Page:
GERMANTOWN, Tenn. — Board members listened to dozens of students, parents, teachers, and administrators make their case Monday for and against eliminating a 7 a.m. start time for the school district.
Currently, Houston Middle and High schools begin their day at 7 a.m. Parents and students presented research showing the dangers of such an early start time, and statistics saying less than ten percent of the schools in America start that early.
The board previously promised to eliminate the 7 a.m. start time after one year, and agreed that it isn’t healthy for students.
However, Germantown’s bus transportation contract with Durham Bus Company and the city of Collierville is based on that 7 a.m. start time. Changing it would cost Germantown money for a breach of contract.
The district found a way to pay for the two-bell times, with all its penalties: either by eliminating funding for several items like teaching positions, computers, and retirement funding or by paying for all that and taking it out of a reserve fund.
Board members Ken Hoover and Mark Dely both supported the last option. They were convinced they money could be taken from reserves and built back quickly. But board members Lisa Parker, Natalie Williams, and Linda Fisher all disagreed.
Parker brought in national politics, comparing funding the start times to the federal government, saying it’s paying for things off a credit card, and you see what kind of fix that put this country in.
Parker went on to say that Germantown is known for being the best, and people are waiting for them to make a misstep. She felt having such little money is reserves would be one, and she wasn’t going to let that happen.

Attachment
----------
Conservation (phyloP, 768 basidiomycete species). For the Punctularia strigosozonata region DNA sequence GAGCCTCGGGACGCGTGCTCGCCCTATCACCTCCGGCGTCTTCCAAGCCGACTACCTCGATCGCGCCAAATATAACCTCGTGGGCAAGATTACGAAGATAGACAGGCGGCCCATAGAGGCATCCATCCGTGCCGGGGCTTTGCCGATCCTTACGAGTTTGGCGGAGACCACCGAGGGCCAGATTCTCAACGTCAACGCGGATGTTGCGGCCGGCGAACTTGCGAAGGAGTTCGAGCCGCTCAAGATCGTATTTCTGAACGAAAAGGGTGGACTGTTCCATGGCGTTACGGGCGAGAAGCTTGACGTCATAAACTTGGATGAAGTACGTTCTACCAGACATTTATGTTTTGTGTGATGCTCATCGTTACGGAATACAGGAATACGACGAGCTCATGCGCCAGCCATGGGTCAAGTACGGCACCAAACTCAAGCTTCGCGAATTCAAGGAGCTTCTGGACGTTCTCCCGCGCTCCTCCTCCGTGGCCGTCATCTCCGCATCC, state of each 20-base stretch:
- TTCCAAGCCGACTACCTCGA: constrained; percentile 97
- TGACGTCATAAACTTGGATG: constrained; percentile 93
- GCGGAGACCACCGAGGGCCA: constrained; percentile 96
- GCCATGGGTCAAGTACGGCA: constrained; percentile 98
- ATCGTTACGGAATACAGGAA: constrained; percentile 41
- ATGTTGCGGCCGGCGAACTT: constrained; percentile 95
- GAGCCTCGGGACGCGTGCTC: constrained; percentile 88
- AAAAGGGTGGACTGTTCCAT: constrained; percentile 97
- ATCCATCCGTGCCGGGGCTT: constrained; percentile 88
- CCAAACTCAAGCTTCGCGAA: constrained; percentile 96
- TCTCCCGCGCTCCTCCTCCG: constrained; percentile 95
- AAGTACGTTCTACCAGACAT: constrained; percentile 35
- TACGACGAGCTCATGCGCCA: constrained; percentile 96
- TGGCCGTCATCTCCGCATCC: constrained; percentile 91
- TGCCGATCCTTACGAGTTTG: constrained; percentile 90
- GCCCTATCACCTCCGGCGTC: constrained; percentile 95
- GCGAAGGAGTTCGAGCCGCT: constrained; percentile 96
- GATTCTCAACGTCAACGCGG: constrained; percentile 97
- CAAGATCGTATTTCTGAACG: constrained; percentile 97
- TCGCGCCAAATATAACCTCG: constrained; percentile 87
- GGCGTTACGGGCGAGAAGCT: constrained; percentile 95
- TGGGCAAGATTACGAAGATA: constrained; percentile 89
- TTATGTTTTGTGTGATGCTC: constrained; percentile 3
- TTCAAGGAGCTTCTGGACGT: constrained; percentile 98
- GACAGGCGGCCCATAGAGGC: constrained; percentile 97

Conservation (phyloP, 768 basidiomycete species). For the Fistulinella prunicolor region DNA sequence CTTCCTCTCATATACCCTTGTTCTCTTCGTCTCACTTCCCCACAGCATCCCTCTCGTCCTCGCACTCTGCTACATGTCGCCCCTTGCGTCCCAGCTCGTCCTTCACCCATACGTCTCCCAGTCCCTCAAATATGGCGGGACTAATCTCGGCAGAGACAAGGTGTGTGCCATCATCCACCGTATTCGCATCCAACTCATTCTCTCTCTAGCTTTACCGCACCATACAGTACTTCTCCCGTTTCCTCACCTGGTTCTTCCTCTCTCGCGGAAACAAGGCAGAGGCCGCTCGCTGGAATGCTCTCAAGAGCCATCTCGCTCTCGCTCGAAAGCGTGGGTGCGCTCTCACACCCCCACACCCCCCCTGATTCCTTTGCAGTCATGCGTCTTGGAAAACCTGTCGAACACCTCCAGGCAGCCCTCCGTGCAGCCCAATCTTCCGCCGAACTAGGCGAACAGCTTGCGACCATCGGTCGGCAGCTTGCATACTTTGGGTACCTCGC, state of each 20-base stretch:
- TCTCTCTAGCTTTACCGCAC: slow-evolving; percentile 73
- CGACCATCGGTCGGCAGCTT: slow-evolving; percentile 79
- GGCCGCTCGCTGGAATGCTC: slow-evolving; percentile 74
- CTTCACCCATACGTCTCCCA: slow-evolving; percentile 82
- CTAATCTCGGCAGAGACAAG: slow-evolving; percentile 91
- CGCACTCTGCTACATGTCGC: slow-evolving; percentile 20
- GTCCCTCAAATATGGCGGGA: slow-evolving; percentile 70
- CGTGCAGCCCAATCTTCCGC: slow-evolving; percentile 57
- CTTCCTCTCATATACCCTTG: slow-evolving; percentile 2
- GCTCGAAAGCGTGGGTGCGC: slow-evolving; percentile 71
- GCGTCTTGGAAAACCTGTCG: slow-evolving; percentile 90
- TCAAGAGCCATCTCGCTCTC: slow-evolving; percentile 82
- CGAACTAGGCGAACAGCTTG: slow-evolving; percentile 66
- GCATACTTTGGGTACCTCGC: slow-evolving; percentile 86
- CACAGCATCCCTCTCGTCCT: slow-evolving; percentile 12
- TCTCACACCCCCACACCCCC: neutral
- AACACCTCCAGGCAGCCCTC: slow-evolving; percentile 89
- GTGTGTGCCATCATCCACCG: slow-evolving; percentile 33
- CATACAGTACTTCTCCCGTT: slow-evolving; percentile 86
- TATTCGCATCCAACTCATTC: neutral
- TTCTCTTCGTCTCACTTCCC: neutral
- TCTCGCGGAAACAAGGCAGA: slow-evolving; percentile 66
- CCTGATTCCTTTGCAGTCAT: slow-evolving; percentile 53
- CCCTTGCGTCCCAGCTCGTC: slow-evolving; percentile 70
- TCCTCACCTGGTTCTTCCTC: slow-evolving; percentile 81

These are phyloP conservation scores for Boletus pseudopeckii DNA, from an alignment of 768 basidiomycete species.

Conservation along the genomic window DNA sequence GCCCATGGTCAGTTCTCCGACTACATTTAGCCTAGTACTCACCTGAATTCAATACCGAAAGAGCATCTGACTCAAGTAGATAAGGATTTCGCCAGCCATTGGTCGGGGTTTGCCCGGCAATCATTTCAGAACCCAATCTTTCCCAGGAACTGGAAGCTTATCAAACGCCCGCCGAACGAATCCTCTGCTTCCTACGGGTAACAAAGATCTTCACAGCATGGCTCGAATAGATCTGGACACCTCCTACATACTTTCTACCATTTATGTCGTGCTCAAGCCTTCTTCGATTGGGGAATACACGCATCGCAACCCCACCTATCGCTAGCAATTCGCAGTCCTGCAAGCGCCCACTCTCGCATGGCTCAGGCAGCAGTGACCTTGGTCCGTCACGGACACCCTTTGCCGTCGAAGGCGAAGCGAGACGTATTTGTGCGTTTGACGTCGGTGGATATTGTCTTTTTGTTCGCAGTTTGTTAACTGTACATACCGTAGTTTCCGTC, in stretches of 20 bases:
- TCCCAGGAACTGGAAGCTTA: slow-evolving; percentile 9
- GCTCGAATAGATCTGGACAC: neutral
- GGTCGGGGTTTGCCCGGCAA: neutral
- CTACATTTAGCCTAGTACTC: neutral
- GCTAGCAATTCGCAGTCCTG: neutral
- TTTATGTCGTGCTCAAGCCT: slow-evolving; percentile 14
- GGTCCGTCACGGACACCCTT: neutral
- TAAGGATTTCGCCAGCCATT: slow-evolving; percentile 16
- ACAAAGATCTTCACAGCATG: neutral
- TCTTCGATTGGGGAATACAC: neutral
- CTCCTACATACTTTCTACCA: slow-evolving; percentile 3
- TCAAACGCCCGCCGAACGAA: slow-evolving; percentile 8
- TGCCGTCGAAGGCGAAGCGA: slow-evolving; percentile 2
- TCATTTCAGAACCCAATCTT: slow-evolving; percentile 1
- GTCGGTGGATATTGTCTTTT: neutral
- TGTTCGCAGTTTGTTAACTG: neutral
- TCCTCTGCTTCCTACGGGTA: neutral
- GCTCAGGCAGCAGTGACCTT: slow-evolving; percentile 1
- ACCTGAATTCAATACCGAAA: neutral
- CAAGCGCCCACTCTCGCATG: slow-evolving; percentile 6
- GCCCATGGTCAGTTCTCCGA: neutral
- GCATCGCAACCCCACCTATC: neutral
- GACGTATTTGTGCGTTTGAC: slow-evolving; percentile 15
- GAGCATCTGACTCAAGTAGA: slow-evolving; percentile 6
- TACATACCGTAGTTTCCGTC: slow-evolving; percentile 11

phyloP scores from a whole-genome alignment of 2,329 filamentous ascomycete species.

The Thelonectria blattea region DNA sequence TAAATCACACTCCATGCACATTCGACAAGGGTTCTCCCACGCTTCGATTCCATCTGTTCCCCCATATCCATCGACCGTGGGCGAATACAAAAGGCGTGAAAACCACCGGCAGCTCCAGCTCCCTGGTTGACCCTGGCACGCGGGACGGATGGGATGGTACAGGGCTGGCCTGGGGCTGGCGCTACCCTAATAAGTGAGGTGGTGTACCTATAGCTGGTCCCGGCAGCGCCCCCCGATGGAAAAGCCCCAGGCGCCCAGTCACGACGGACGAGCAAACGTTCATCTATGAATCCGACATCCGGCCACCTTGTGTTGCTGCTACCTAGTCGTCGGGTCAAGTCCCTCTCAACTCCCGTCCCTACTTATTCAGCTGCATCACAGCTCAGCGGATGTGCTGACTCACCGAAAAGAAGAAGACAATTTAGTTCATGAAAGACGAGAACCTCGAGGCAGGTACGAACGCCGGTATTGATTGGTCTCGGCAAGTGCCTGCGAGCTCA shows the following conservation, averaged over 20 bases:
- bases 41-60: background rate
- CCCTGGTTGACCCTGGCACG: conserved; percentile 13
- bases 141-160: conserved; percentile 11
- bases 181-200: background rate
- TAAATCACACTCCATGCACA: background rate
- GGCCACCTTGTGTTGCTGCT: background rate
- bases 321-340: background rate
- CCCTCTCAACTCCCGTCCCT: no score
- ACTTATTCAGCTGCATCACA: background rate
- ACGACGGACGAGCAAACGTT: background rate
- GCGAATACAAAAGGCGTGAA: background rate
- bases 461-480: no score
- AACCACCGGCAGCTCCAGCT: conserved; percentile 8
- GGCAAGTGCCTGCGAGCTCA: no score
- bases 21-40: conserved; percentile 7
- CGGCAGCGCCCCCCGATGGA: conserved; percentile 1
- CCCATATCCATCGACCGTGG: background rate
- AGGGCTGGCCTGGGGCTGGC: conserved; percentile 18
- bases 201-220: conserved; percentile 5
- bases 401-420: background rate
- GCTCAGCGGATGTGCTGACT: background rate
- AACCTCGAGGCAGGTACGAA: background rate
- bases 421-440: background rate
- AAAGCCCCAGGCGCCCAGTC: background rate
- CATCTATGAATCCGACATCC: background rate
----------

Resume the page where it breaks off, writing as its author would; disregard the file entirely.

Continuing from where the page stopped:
Dely tried any and everything with amendments and compromise to make the two bell times happen, with Hoover throwing in ideas as well, but none of the others on the board were persuaded.
Students talked about being off the honor roll this year,because of the start times, with one student saying she sleeps from the time she arrives home until dinner.
Teachers showed up in large numbers as well, with a few students from Houston High who said they supported their superintendent and were fine with bell times at 7 a.m.
One student asked for the money to be used for better science labs and technology, or even cleaner bathrooms.
Parents and students began laying financial donations down to help pay for the time change. Kids gave up Christmas money, and parents wrote checks for their kids college funds.
In the end, it didn’t matter.
The board’s decision angered some parents, who said this was not their idea of “local control” when they voted for the school district, and by messing with their children, the board has messed with them.